Ever fancied a semi-realistic CRPG based set in Medieval Germany? No? You fool. You've been missing out on one of the better CRPGs ever made.
After the rather boring intro, you get to — as is the case in these games — create your characters. Boring rerolls and stat fiddling? Not in this game (well, ok, you fiddle the stats a little bit). Choose the character's name, or let the game autogenerate a nice German name for you. Set a nickname. Set gender. That sort of thing. Ok, not wowing you?
You first get to choose your background (nobility, rural, urban, etc.) which not only changes your starting attributes, but also what jobs you can have. And there are many jobs, from peddler to knight to nun. All with progression. All these jobs add a few years to the life of the character, and choosing between a young, but less skilled recruit, and an old war-scarred knight with excellent skills and starting armour, but weakened with age, is a fine balancing act.
Once you've assembled your party, you have a chat in the pub about your options (I like these guys already), and then you get thrust into the game. You start in a city, and even though navigating through a city consists of nothing but clicking lines of text, it is very well done and much more interesting than walking around cities in some games. You have many options upon starting. You can (attempt) to visit some high-ups, stalk the streets at night for lowlife thugs to dispatch, train and get meagre jobs in the tavern, set foot into the countryside, or well, whatever the hell you want. This is the guts of Darklands, doing whatever the hell you want.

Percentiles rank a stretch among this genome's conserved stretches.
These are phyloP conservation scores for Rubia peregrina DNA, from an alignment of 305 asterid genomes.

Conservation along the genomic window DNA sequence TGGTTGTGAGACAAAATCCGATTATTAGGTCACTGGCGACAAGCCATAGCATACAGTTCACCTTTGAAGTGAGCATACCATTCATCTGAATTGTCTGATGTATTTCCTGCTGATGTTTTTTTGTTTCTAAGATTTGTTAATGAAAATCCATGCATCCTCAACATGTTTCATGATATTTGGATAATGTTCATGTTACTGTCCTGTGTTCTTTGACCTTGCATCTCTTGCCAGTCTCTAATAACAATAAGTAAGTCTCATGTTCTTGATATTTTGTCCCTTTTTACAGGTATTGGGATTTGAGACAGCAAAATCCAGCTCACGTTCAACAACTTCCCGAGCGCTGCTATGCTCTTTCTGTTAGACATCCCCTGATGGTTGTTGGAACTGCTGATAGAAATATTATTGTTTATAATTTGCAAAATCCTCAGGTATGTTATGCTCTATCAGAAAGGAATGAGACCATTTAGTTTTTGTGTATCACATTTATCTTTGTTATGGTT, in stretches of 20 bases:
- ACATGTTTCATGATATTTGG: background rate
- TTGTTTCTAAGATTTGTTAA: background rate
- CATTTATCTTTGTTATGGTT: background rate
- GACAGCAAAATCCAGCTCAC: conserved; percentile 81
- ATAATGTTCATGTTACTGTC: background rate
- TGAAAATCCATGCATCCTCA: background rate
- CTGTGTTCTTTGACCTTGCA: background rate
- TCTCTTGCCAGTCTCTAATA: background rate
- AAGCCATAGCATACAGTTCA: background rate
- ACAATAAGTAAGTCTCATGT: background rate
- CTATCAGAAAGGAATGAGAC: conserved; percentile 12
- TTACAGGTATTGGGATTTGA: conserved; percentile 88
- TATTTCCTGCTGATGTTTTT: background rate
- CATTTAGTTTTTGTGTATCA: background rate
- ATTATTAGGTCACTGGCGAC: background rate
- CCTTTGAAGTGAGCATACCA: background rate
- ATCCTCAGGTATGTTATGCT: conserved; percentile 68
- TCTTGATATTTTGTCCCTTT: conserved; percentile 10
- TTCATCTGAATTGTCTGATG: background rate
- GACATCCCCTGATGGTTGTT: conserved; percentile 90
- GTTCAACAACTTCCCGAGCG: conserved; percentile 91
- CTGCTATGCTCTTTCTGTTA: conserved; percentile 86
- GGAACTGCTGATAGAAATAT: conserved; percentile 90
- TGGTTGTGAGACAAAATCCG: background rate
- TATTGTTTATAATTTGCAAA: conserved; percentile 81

Of course, with that, this means that the quests you get are quite samey, especially if you exclude the main plot that kicks in when you start investigating rumours and other one-off events. After the plot ends though, you are back to same old same old, until your guys are old codgers and you create some new people (that can keep the old party's stuff/reputation etc.).
But the freedeom and amount of choices is astounding. Since Darklands attempts to be somewhat realistic, there is no magic, but instead alchemy replaces it. You can go through the whole game without any alchemy, but it leads to fun situations, and potions can help you not just in battle but also in situations such as setting off a stink bomb to get past the city guards, burning castles down, and... well, many situations. You gain new alchemical forumlas through various means, and need various materials to concoct them.
Another way of avoiding magic is the use of saints. Your more pious characters can learn of new saints from cathedrals, who have many uses, again, in battle and out. For example, there are saints that tame wild animals. Divine favour must be used to successfully invoke the power of saints.
Or you could just use cold steel to thwart your enemies, and since potions can be difficult and expensive, it's often best to unless you're very rich or up against something tricky. Combat is quite good, but the different styles of fighting (normal, berzerk, etc.) rarely seem to affect the outcome any.
I should mention that the music is very well done and fitting, too. Darklands wants you to play it. A lot.
- Darklands (PC) (11.1 MB)